Sarah has won a 2015 National Science Foundation Faculty Early Development (CAREER) Award to study how race/ethnicity, gender, and family income are linked to career success in science, technology, engineering, and mathematics (STEM). The CAREER Award provides multi-year support for especially promising junior faculty members. Sarah is an assistant professor of sociology at Virginia Tech (Blacksburg). A key component of her research will be interviews with more than 100 undergraduate students in STEM and non-STEM majors at Virginia Tech and focus groups with peer interviewers. Over the next five years, Sarah and a team of graduate and undergraduate research assistants will follow up with these students as they complete their degrees and begin their careers. The grant is expected to total $453,359 over the five years. Sarah’s scholarly interests have primarily focused on educational inequality by race and gender using qualitative and quantitative methods of inquiry. Other research interests include immigration, Latino/Latina populations, and undocumented students.
She recently published an article in the journal Gender & Society that examines trends in Latinos’/Latinas’ postsecondary pathways and life course decisions over a two-year period. She is completing work on a book titled Race, Class, and Choice in Latino/a Higher Education: Pathways in the College-for-All Era under contract with Palgrave Macmillan.
Amy is a fellow in the 2015-2016 Capital Executive Fellowship Program administered by the Center for California Studies at California State University, Sacramento. The sociology and anthropology major was selected last spring and has joined other fellows working as full-time staff members in California’s state assembly, state senate, executive branch or judiciary. They participate in policy making, program development, and program implementation and gain first-hand experience in governance and leadership. As part of her K experience Amy studied abroad in India and did an internship in Haiti and the Dominican Republic. She received the College’s prestigious Senior Leadership Award and also received awards from the Department of Anthropology and Sociology and the Department of Theatre Arts.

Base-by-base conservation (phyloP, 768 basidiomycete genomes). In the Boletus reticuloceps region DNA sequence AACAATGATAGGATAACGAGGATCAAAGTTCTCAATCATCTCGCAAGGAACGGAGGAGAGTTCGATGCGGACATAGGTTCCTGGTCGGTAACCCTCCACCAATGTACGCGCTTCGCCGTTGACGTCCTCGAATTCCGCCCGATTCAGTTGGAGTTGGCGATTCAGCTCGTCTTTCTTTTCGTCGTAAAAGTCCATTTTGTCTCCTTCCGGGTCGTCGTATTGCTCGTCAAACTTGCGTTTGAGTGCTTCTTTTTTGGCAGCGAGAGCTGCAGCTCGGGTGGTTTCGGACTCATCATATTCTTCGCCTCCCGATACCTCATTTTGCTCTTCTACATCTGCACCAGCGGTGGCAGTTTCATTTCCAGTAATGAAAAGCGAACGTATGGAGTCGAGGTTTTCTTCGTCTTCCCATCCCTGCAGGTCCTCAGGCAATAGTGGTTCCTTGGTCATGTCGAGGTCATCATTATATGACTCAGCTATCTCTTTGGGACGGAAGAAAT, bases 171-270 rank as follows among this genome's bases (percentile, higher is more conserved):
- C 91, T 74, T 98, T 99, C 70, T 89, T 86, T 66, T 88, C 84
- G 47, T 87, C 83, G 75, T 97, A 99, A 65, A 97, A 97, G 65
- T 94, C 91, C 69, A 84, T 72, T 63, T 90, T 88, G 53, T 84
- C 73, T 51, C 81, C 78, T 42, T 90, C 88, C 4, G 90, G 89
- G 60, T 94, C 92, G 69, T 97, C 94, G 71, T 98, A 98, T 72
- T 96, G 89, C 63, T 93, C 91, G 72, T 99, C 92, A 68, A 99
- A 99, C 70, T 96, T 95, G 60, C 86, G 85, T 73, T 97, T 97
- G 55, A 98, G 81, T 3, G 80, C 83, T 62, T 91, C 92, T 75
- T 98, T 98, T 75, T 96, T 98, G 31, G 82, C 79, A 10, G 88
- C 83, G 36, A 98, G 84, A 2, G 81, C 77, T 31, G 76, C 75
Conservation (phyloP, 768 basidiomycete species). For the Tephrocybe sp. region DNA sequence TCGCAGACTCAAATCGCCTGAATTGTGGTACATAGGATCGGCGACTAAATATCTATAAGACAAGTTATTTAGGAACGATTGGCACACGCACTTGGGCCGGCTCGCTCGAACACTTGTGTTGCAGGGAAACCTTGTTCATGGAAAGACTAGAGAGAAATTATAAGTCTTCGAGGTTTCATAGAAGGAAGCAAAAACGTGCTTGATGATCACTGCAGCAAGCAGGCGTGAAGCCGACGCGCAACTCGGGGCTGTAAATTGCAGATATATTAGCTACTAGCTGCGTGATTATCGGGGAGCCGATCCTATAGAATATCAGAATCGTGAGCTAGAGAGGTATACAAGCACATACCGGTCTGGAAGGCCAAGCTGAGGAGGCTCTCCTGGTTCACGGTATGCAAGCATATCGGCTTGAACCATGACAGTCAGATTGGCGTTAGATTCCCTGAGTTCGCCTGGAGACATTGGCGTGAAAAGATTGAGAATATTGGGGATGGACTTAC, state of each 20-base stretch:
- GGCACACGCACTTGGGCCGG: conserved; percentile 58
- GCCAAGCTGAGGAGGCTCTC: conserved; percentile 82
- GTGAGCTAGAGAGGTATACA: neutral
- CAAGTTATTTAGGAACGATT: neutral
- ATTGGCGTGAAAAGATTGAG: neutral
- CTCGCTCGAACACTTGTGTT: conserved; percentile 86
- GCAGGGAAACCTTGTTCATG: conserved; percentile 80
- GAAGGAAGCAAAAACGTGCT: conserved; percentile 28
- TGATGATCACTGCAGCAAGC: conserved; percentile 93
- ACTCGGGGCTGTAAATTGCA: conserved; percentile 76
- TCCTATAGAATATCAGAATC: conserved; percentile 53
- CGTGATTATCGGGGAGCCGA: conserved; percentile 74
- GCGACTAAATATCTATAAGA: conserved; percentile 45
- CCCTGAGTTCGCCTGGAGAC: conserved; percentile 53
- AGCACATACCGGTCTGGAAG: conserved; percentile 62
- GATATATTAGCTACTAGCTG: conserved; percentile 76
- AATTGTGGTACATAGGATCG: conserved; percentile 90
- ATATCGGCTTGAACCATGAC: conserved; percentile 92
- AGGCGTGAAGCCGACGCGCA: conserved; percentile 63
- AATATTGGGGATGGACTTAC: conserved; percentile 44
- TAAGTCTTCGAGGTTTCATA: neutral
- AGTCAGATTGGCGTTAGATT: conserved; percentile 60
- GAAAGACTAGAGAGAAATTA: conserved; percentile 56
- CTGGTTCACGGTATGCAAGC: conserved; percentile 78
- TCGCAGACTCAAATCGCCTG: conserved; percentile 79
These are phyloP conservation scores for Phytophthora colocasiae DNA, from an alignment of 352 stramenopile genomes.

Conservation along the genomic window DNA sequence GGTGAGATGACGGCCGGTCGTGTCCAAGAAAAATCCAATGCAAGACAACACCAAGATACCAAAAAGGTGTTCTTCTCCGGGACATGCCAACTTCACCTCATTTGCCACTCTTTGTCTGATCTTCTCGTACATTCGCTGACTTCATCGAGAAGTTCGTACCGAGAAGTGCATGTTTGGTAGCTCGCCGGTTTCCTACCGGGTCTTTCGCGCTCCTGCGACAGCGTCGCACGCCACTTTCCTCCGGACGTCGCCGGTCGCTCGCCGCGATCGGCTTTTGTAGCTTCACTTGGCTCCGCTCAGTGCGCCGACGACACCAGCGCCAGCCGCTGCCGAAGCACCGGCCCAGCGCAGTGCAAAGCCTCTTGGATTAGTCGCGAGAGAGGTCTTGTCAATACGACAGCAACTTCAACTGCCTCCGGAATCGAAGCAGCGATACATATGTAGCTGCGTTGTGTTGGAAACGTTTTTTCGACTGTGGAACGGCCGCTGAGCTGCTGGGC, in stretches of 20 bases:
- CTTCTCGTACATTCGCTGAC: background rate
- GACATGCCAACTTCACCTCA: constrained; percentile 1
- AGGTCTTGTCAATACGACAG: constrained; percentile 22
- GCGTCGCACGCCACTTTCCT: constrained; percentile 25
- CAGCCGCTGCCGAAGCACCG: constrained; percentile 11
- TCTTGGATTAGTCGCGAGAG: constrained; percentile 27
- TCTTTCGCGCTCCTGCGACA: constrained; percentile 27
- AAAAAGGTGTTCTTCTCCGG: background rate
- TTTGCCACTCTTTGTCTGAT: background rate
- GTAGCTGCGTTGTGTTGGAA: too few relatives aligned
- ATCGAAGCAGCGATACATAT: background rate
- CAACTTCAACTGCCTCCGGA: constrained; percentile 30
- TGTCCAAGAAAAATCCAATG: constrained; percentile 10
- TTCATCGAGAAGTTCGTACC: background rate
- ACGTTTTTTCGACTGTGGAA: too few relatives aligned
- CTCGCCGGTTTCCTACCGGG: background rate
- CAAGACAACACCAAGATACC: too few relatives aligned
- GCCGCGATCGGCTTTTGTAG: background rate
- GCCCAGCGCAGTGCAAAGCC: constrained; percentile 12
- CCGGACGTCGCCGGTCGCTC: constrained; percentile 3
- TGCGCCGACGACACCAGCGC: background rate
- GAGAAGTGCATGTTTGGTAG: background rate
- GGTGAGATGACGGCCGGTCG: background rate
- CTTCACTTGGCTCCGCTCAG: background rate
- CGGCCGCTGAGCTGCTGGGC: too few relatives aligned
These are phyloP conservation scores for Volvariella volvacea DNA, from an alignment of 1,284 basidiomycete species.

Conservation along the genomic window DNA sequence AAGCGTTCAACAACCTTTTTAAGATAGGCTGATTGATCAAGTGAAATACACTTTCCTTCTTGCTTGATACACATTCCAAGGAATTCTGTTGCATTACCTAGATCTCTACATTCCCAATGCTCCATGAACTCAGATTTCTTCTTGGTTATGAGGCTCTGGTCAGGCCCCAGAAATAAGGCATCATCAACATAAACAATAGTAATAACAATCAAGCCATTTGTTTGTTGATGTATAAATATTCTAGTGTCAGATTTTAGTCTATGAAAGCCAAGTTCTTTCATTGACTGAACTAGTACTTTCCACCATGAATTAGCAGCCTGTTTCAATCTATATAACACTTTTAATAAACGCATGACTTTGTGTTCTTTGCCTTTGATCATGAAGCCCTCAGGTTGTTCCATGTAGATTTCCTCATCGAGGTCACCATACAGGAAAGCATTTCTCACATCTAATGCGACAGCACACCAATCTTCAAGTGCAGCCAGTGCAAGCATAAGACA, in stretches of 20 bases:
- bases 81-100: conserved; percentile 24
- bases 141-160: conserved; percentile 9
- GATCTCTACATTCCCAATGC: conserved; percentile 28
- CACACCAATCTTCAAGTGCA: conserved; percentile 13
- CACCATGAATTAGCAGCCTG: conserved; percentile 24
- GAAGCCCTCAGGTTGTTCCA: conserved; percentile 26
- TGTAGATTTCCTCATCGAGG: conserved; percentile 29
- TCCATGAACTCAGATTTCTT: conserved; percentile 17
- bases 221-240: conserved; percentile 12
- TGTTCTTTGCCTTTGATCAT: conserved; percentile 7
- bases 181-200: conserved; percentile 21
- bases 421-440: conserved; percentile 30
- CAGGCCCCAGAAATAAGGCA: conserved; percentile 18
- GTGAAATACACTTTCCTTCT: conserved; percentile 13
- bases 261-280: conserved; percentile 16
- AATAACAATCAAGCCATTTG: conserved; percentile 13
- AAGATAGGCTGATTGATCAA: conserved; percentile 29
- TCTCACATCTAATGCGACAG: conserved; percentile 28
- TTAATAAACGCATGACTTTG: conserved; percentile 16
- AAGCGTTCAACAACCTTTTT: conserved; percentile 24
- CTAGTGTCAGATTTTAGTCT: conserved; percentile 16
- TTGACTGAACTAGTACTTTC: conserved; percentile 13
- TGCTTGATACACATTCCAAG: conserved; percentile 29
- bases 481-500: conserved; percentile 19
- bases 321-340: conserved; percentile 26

Mary Helen is an award-winning teacher in the Livonia (Michigan) Public Schools. She and two colleagues are planning a trip to the House of Hope Orphanage in Montrois, Haiti. They will bring and distribute school supplies, clothes, and shoes to the children there. The three also will guide enrichment camps focusing on sports, art, and dance. Their work expands a program that previously resulted in the provision of four goats for the village, used to supply milk and cheese to the community.